Home after Harvey, East Texans survey damage to personal boats

Home after Harvey, East Texans survey damage to personal boats
The front porch of one local's home became his boat deck. The crew says they saw him fishing off the front porch later in the day. (Source: Ryan Alexander)
The front porch of one local's home became his boat deck. The crew says they saw him fishing off the front porch later in the day. (Source: Ryan Alexander)
The crew rescued people who were stranded in their homes in the sustained flooding after Hurricane Harvey. (Source: Ryan Alexander)
The crew rescued people who were stranded in their homes in the sustained flooding after Hurricane Harvey. (Source: Ryan Alexander)
A helicopter hovers over crew members as they move through the flooded streets. (Source: Ryan Alexander)
A helicopter hovers over crew members as they move through the flooded streets. (Source: Ryan Alexander)
The crew gathers in prayer before launching on a rescue mission. (Source: Ryan Alexander)
The crew gathers in prayer before launching on a rescue mission. (Source: Ryan Alexander)

KILGORE, TX (KLTV) - Many East Texans volunteered their gear and time after Hurricane Harvey made two landfalls along the gulf coast. Now many them are bringing back gear and vehicles in need of repair.

"About every other boat you saw coming out of the water was missing a prop," volunteer Ryan Alexander said.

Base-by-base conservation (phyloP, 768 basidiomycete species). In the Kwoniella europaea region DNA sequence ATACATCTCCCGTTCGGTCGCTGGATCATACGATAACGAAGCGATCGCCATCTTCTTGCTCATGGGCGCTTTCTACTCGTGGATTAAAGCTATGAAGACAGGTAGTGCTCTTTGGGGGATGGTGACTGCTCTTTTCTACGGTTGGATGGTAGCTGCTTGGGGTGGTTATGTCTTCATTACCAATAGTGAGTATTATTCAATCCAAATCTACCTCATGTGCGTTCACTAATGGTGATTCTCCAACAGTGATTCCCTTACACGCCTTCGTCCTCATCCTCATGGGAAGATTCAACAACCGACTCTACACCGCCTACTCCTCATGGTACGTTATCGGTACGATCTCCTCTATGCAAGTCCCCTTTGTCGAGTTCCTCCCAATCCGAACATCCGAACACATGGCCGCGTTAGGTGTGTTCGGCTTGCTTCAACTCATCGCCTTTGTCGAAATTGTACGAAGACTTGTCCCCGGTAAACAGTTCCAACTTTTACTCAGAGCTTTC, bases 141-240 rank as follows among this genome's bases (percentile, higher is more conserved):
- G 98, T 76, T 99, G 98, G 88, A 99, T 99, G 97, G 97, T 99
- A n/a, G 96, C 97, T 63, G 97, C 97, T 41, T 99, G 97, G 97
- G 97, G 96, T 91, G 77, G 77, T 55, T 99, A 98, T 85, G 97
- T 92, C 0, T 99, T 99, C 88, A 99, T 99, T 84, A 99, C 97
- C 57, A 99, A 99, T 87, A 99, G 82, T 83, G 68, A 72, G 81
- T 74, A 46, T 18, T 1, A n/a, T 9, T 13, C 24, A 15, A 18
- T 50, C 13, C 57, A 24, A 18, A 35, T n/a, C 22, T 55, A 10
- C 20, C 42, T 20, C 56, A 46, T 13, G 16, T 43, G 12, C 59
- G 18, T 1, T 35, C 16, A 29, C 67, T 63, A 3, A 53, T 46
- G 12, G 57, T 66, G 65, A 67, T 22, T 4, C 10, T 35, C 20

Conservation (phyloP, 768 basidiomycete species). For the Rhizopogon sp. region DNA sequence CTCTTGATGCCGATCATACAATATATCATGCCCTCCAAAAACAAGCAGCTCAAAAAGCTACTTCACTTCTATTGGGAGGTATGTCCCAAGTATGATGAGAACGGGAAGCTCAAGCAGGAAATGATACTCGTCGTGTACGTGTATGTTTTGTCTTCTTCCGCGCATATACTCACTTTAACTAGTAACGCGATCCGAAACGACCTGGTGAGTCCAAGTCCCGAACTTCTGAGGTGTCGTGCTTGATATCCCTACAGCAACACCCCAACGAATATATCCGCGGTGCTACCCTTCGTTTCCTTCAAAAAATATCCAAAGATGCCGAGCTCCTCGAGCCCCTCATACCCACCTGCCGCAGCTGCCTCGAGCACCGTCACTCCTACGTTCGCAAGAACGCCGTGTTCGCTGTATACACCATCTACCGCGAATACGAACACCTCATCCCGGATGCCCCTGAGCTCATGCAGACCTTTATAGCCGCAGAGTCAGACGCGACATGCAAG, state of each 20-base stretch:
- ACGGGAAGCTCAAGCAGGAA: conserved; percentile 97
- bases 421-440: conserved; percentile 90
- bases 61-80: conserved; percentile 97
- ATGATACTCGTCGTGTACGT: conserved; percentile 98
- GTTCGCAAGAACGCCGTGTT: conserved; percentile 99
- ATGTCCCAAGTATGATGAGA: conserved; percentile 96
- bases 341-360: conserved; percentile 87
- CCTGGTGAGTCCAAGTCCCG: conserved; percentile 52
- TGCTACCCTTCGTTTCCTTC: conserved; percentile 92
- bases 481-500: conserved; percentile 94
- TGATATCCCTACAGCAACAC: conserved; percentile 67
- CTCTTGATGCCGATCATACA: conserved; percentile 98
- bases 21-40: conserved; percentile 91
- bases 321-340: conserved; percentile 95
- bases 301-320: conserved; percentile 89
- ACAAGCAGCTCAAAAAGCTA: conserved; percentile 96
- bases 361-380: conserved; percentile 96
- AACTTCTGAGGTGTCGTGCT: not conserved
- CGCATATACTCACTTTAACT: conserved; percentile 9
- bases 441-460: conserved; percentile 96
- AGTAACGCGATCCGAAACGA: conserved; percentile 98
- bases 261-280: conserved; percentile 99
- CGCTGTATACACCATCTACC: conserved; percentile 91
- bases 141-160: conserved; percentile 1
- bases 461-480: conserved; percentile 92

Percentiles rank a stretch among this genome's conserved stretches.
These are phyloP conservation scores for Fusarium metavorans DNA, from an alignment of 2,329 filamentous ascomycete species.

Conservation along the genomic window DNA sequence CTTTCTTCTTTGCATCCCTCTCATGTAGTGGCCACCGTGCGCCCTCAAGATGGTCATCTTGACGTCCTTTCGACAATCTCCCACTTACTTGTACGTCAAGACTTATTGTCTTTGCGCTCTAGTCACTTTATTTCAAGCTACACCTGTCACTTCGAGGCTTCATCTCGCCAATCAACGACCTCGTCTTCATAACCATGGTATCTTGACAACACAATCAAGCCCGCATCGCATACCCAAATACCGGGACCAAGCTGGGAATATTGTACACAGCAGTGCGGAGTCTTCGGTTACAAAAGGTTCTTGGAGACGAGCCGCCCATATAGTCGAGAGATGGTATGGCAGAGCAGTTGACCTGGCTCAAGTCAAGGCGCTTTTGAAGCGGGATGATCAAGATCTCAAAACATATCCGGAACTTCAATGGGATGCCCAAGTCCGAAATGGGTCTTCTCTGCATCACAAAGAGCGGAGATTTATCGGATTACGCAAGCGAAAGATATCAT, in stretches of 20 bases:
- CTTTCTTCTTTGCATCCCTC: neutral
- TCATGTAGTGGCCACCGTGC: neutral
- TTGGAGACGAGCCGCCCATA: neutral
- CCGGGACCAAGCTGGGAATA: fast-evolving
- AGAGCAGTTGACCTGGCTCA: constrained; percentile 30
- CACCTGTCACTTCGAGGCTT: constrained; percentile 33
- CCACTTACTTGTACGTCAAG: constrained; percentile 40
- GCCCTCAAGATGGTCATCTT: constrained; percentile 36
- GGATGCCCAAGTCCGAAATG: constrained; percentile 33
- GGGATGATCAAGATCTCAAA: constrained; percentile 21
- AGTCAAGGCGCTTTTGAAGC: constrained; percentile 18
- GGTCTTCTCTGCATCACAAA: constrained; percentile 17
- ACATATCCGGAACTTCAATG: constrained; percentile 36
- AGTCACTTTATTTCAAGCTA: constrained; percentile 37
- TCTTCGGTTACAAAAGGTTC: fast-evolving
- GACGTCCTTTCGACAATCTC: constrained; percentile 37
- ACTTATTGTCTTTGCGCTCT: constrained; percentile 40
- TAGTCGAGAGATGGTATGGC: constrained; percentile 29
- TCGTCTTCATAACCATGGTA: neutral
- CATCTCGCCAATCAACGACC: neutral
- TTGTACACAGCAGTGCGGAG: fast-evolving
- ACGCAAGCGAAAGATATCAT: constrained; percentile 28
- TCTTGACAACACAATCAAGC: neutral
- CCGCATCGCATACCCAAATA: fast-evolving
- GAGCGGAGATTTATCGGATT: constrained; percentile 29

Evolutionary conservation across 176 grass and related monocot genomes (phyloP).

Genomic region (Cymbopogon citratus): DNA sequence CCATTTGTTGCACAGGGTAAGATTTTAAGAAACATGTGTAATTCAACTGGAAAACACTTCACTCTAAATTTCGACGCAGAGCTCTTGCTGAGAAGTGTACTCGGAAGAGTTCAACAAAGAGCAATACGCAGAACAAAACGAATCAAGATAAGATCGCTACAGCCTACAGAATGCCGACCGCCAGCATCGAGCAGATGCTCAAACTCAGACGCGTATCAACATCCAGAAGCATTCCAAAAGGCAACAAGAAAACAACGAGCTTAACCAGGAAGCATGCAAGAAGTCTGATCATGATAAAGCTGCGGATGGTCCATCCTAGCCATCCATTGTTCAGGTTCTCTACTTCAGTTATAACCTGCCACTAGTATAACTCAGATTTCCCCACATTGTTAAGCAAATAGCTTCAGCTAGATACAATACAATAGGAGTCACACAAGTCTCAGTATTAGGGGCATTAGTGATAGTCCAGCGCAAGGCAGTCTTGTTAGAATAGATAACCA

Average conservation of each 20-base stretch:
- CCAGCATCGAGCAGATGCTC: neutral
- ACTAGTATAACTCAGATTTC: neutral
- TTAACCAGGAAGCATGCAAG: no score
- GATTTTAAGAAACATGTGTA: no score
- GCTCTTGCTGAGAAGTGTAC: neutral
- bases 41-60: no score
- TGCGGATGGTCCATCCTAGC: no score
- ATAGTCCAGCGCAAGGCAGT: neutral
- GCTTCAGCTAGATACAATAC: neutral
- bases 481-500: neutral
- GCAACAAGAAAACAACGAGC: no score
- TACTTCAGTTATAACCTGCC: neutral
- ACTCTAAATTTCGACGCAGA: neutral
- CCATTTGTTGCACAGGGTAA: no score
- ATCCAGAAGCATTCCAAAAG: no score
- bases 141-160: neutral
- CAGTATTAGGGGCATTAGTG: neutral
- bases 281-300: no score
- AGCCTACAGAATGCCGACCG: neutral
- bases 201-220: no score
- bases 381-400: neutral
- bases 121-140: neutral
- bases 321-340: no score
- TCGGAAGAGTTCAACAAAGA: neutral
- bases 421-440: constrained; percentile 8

He and a crew from the East Texas Outlaws Jeep club spent days moving along US-90 between Houston and Beaumont. They stopped in several towns  - including Liberty, Nome and through to Vidor - on a volunteer expedition to help evacuate Harvey victims from their homes.

"You would drop your boat in off the side of the main highway," volunteer Anthony Mayes said.

In total, the crew says about 20 club members helped out. There were ten people running rescues, and ten others who resupplied the crew and brought donations. In total, they say they had ten boats in the convoy.

Focusing on rural homes, the crew says they worked with local fire and police entities along with many other volunteer groups. They rescued pets and live stock, and people too.

"You didn't know what it was going to look like in the next mile," volunteer John McPeek said.

The trip also meant their personal boats and vehicles would sustain damage. Alexander says his prop is busted and the lower end of his motor is out of commission.

"My son wanted to go fishing this weekend," he said. "But we have to wait until I can get this fixed."

McPeek says the shift linkage on his transfer case snapped, and he's now encountering electrical issues with the vehicle.

Churches along the route hosted the group, and they wish to give special thank to the First Baptist Church in Liberty.

Overall, they called it a worthwhile experience despite the damage.

"It was an amazing thing," McPeek said.

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